Madden/Beach Bill To Help Extend Unemployment Benefits Clears Senate

A view of the Senate Chambers from the 2010-2011 Senate Reorganization.

Bill Would Change Trigger For Extending Unemployment Benefits

TRENTON – Legislation sponsored by Senators Fred Madden (D-Gloucester, Camden) and Jim Beach (D-Camden) that would help extend unemployment benefits for jobless residents was approved today by the full Senate.

“Changing the trigger for unemployment benefits will help those who have fallen on hard times continue to provide a home, food, and other essentials for their families. While more certainly needs to be done to create jobs and economic growth, this measure is a good step forward in aiding the unemployed,” said Madden.

“Far too many individuals have been held hostage by unemployment here in New Jersey. They are desperately trying to find work, but the state of the economy has prevented them from landing a job for some time. By extending the trigger, we will continue to provide vital benefits to those who have been out of work the longest,” said Beach.

The bill, S-2680, would broaden the trigger that allows New Jersey to provide extended unemployment benefits. The legislation implements an option provided by the federal “Tax Relief, Unemployment Insurance Reauthorization, and Job Creation Act of 2010”. Prior to the enactment of that legislation, the federal government prohibited any broadening of a state’s extended benefits criteria.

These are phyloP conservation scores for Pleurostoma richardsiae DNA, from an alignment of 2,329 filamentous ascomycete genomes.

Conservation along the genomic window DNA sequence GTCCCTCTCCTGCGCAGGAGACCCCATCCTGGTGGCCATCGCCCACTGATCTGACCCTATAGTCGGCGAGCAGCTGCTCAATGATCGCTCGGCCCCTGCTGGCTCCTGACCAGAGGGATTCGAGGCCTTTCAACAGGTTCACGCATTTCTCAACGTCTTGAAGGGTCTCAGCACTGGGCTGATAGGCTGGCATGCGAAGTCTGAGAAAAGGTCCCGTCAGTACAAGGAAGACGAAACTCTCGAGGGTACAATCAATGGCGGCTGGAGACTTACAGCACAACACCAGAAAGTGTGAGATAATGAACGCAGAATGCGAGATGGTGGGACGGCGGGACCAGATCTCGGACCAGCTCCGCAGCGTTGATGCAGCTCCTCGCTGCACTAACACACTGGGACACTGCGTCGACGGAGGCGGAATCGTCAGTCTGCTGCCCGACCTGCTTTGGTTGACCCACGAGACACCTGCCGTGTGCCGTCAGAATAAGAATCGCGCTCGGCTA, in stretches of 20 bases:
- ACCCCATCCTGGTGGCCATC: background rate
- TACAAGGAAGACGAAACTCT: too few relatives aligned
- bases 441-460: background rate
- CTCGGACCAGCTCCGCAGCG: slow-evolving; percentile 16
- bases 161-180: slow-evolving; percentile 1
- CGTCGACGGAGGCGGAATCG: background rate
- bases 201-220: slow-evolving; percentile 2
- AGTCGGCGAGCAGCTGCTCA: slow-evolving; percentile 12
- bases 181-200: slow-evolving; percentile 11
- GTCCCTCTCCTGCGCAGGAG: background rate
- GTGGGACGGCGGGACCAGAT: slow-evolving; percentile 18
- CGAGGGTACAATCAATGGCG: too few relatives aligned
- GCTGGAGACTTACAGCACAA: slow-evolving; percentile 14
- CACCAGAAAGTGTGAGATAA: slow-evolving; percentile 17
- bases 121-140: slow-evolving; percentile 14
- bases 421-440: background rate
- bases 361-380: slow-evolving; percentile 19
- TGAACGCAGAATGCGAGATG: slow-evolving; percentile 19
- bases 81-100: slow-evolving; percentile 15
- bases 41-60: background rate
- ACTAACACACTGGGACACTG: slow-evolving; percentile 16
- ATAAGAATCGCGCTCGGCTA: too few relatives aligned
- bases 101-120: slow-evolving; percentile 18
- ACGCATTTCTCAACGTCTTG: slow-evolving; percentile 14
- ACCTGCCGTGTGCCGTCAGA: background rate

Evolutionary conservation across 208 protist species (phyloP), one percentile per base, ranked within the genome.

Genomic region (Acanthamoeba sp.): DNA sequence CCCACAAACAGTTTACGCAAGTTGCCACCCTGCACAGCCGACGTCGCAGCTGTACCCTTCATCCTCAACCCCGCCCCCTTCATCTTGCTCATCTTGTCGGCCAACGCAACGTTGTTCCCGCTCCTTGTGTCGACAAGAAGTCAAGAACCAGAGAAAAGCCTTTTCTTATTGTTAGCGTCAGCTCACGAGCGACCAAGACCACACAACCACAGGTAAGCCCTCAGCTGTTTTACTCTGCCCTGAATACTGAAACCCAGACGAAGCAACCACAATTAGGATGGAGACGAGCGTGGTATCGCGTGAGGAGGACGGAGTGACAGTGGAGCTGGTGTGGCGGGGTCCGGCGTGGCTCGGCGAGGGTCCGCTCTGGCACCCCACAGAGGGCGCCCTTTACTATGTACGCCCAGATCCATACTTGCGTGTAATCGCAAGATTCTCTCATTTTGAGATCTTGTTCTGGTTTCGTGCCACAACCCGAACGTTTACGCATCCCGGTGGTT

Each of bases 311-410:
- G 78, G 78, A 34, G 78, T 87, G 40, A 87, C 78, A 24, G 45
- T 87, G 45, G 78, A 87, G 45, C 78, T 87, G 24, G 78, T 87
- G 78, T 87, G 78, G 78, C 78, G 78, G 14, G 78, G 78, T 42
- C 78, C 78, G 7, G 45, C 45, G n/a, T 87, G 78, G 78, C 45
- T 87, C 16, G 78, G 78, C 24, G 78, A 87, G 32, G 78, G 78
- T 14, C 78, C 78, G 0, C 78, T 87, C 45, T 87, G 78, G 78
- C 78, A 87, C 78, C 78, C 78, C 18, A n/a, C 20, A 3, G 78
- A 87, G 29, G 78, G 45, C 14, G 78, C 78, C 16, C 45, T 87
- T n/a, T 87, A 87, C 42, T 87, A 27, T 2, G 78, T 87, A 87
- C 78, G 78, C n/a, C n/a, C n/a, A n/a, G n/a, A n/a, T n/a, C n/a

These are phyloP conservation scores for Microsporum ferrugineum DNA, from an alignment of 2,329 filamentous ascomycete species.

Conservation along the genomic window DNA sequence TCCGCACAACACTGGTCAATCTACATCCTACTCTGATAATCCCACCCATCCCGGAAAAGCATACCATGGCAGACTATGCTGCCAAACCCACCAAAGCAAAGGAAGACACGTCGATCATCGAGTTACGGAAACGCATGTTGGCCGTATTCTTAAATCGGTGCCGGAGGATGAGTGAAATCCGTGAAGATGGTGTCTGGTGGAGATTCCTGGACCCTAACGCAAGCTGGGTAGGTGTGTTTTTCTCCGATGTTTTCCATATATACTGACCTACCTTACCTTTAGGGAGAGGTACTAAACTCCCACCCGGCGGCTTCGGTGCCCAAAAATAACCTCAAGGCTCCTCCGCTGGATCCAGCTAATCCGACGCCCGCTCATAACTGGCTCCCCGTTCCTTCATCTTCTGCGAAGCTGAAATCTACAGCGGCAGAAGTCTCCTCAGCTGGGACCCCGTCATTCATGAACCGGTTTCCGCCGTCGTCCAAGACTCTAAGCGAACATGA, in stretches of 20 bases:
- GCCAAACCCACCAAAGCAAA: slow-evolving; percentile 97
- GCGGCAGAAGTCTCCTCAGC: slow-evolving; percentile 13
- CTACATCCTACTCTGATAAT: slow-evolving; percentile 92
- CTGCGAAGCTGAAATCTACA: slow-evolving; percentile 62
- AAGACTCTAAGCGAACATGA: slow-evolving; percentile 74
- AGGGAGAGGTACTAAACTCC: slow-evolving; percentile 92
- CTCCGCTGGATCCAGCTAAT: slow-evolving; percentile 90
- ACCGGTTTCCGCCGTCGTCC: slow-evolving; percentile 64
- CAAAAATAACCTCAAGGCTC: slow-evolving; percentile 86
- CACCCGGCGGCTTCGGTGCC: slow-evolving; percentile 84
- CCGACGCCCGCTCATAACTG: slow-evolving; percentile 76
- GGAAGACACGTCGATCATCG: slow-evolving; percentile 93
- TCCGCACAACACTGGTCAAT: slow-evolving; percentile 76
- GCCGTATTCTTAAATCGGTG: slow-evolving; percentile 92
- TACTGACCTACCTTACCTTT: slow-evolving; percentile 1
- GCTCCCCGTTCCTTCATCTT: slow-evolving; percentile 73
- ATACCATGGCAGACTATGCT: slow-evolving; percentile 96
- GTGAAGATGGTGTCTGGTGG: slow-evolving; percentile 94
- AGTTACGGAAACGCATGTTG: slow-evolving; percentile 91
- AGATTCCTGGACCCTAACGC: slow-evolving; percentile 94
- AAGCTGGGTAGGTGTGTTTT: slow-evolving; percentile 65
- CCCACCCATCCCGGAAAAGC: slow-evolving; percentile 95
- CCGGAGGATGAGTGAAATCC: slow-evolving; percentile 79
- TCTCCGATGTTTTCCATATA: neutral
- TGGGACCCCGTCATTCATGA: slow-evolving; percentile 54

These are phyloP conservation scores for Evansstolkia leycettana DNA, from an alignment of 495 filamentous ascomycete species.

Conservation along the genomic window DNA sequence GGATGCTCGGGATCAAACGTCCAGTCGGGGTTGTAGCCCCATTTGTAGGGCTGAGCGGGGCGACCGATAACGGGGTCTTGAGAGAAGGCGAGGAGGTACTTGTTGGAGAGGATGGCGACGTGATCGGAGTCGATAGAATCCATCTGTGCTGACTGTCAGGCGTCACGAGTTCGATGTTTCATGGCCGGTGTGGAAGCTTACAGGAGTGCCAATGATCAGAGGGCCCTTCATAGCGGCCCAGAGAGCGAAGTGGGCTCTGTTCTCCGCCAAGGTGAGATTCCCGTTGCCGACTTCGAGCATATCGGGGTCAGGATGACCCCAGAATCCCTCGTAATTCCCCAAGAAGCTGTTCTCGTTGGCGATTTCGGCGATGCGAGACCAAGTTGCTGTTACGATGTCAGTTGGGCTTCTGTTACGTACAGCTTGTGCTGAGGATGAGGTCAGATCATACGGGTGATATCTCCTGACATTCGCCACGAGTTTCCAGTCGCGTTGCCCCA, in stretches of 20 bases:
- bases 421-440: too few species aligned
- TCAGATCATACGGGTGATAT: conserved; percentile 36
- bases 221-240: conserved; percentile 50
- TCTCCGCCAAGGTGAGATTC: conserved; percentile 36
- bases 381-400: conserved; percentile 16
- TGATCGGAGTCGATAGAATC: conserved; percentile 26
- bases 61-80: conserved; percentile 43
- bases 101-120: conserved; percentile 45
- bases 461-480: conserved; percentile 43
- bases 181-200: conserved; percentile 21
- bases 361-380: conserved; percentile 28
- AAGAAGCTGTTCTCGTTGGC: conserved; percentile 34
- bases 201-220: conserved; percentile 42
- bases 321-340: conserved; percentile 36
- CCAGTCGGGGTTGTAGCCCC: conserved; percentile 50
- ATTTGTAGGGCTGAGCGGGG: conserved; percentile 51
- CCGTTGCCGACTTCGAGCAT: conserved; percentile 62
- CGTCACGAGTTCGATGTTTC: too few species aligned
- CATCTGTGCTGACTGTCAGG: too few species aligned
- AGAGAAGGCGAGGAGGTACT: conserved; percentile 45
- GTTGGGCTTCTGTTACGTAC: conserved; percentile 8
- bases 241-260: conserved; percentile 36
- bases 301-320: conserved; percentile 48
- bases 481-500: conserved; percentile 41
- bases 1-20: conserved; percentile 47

Under the current law, extended benefits become effective if the total unemployment rate in the state for the most recent three-month period for which data is available: equals or exceeds 110% of the average unemployment rate in the State during either or both of the corresponding three-month periods ending in the two preceding calendar years; and equals or exceeds 6.5 percent, in which case 13 weeks of extended benefits will be provided, or equals or exceeds 8 percent, in which case 20 weeks of extended benefits will be provided.

The bill would broaden the first trigger to account for the unemployment rate for the preceding three years as opposed to the preceding two. By broadening the 110 percent trigger, New Jersey would be able to continue providing extended benefits, because the unemployment rate in 2008 was between 4.2 and 6.0 percent. The continued payment extended benefits would not result an increased cost to the State’s Unemployment Insurance Fund, because the federal act provides for full federal funding of extended benefits through December 31, 2011.

The legislation, which passed 40-0, now heads to the Assembly.

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